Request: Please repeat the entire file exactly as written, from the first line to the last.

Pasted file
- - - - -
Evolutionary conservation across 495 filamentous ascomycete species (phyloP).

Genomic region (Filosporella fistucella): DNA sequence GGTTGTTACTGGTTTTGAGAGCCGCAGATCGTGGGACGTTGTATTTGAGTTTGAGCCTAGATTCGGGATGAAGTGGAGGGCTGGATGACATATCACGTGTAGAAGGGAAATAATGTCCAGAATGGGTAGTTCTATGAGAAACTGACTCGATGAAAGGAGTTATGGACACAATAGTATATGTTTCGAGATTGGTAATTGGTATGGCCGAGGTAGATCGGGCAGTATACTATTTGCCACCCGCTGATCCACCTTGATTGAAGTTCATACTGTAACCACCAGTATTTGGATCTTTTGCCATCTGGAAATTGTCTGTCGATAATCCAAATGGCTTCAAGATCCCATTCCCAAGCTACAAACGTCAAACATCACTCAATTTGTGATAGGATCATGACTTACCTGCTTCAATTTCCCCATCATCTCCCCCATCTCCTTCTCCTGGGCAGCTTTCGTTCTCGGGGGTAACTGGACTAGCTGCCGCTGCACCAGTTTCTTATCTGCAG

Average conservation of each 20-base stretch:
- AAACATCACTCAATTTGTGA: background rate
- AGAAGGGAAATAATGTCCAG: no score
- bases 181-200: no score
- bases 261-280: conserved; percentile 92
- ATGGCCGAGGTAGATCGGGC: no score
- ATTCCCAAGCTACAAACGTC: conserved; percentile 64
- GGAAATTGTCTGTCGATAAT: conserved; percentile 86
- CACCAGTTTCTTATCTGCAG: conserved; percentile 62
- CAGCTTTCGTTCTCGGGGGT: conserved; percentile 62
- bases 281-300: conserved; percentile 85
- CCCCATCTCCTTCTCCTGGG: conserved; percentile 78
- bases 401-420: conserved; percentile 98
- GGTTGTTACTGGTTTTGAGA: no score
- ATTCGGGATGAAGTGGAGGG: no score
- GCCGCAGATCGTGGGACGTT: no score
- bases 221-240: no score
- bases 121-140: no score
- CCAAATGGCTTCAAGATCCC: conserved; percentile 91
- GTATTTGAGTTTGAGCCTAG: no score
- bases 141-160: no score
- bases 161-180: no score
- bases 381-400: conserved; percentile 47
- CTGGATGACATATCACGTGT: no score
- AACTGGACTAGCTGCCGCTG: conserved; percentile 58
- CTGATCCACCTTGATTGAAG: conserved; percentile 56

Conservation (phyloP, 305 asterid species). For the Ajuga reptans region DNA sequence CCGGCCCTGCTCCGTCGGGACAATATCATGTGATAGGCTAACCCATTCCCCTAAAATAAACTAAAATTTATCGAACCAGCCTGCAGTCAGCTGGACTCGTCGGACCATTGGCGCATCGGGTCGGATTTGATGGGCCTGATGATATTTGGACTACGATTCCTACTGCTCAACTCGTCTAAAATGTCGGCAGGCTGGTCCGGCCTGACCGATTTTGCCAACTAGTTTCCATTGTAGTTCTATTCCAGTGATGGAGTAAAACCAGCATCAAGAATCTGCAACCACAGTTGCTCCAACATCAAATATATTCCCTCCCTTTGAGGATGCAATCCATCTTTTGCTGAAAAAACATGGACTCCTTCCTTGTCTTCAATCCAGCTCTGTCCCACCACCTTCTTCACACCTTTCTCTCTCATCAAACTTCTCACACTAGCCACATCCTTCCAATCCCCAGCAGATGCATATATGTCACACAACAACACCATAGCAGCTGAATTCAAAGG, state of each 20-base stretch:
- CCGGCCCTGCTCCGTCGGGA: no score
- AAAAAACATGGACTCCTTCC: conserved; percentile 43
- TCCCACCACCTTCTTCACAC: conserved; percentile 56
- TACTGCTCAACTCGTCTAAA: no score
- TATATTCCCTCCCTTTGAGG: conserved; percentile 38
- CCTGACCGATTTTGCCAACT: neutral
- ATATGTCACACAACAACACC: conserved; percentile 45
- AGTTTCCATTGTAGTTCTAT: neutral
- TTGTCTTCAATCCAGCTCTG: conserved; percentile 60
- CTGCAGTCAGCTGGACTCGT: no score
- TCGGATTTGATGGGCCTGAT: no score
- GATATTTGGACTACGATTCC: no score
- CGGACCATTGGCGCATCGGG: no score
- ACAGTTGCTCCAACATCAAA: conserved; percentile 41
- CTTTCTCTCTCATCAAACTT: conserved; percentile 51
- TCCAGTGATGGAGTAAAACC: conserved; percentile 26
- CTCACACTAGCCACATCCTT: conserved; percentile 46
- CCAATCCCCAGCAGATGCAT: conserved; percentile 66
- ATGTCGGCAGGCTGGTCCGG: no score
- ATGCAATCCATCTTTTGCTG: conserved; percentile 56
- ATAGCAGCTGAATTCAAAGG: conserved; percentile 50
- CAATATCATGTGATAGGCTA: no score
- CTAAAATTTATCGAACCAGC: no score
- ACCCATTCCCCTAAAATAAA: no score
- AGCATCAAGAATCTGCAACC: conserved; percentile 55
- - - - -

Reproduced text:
Evolutionary conservation across 495 filamentous ascomycete species (phyloP).

Genomic region (Filosporella fistucella): DNA sequence GGTTGTTACTGGTTTTGAGAGCCGCAGATCGTGGGACGTTGTATTTGAGTTTGAGCCTAGATTCGGGATGAAGTGGAGGGCTGGATGACATATCACGTGTAGAAGGGAAATAATGTCCAGAATGGGTAGTTCTATGAGAAACTGACTCGATGAAAGGAGTTATGGACACAATAGTATATGTTTCGAGATTGGTAATTGGTATGGCCGAGGTAGATCGGGCAGTATACTATTTGCCACCCGCTGATCCACCTTGATTGAAGTTCATACTGTAACCACCAGTATTTGGATCTTTTGCCATCTGGAAATTGTCTGTCGATAATCCAAATGGCTTCAAGATCCCATTCCCAAGCTACAAACGTCAAACATCACTCAATTTGTGATAGGATCATGACTTACCTGCTTCAATTTCCCCATCATCTCCCCCATCTCCTTCTCCTGGGCAGCTTTCGTTCTCGGGGGTAACTGGACTAGCTGCCGCTGCACCAGTTTCTTATCTGCAG

Average conservation of each 20-base stretch:
- AAACATCACTCAATTTGTGA: background rate
- AGAAGGGAAATAATGTCCAG: no score
- bases 181-200: no score
- bases 261-280: conserved; percentile 92
- ATGGCCGAGGTAGATCGGGC: no score
- ATTCCCAAGCTACAAACGTC: conserved; percentile 64
- GGAAATTGTCTGTCGATAAT: conserved; percentile 86
- CACCAGTTTCTTATCTGCAG: conserved; percentile 62
- CAGCTTTCGTTCTCGGGGGT: conserved; percentile 62
- bases 281-300: conserved; percentile 85
- CCCCATCTCCTTCTCCTGGG: conserved; percentile 78
- bases 401-420: conserved; percentile 98
- GGTTGTTACTGGTTTTGAGA: no score
- ATTCGGGATGAAGTGGAGGG: no score
- GCCGCAGATCGTGGGACGTT: no score
- bases 221-240: no score
- bases 121-140: no score
- CCAAATGGCTTCAAGATCCC: conserved; percentile 91
- GTATTTGAGTTTGAGCCTAG: no score
- bases 141-160: no score
- bases 161-180: no score
- bases 381-400: conserved; percentile 47
- CTGGATGACATATCACGTGT: no score
- AACTGGACTAGCTGCCGCTG: conserved; percentile 58
- CTGATCCACCTTGATTGAAG: conserved; percentile 56

Conservation (phyloP, 305 asterid species). For the Ajuga reptans region DNA sequence CCGGCCCTGCTCCGTCGGGACAATATCATGTGATAGGCTAACCCATTCCCCTAAAATAAACTAAAATTTATCGAACCAGCCTGCAGTCAGCTGGACTCGTCGGACCATTGGCGCATCGGGTCGGATTTGATGGGCCTGATGATATTTGGACTACGATTCCTACTGCTCAACTCGTCTAAAATGTCGGCAGGCTGGTCCGGCCTGACCGATTTTGCCAACTAGTTTCCATTGTAGTTCTATTCCAGTGATGGAGTAAAACCAGCATCAAGAATCTGCAACCACAGTTGCTCCAACATCAAATATATTCCCTCCCTTTGAGGATGCAATCCATCTTTTGCTGAAAAAACATGGACTCCTTCCTTGTCTTCAATCCAGCTCTGTCCCACCACCTTCTTCACACCTTTCTCTCTCATCAAACTTCTCACACTAGCCACATCCTTCCAATCCCCAGCAGATGCATATATGTCACACAACAACACCATAGCAGCTGAATTCAAAGG, state of each 20-base stretch:
- CCGGCCCTGCTCCGTCGGGA: no score
- AAAAAACATGGACTCCTTCC: conserved; percentile 43
- TCCCACCACCTTCTTCACAC: conserved; percentile 56
- TACTGCTCAACTCGTCTAAA: no score
- TATATTCCCTCCCTTTGAGG: conserved; percentile 38
- CCTGACCGATTTTGCCAACT: neutral
- ATATGTCACACAACAACACC: conserved; percentile 45
- AGTTTCCATTGTAGTTCTAT: neutral
- TTGTCTTCAATCCAGCTCTG: conserved; percentile 60
- CTGCAGTCAGCTGGACTCGT: no score
- TCGGATTTGATGGGCCTGAT: no score
- GATATTTGGACTACGATTCC: no score
- CGGACCATTGGCGCATCGGG: no score
- ACAGTTGCTCCAACATCAAA: conserved; percentile 41
- CTTTCTCTCTCATCAAACTT: conserved; percentile 51
- TCCAGTGATGGAGTAAAACC: conserved; percentile 26
- CTCACACTAGCCACATCCTT: conserved; percentile 46
- CCAATCCCCAGCAGATGCAT: conserved; percentile 66
- ATGTCGGCAGGCTGGTCCGG: no score
- ATGCAATCCATCTTTTGCTG: conserved; percentile 56
- ATAGCAGCTGAATTCAAAGG: conserved; percentile 50
- CAATATCATGTGATAGGCTA: no score
- CTAAAATTTATCGAACCAGC: no score
- ACCCATTCCCCTAAAATAAA: no score
- AGCATCAAGAATCTGCAACC: conserved; percentile 55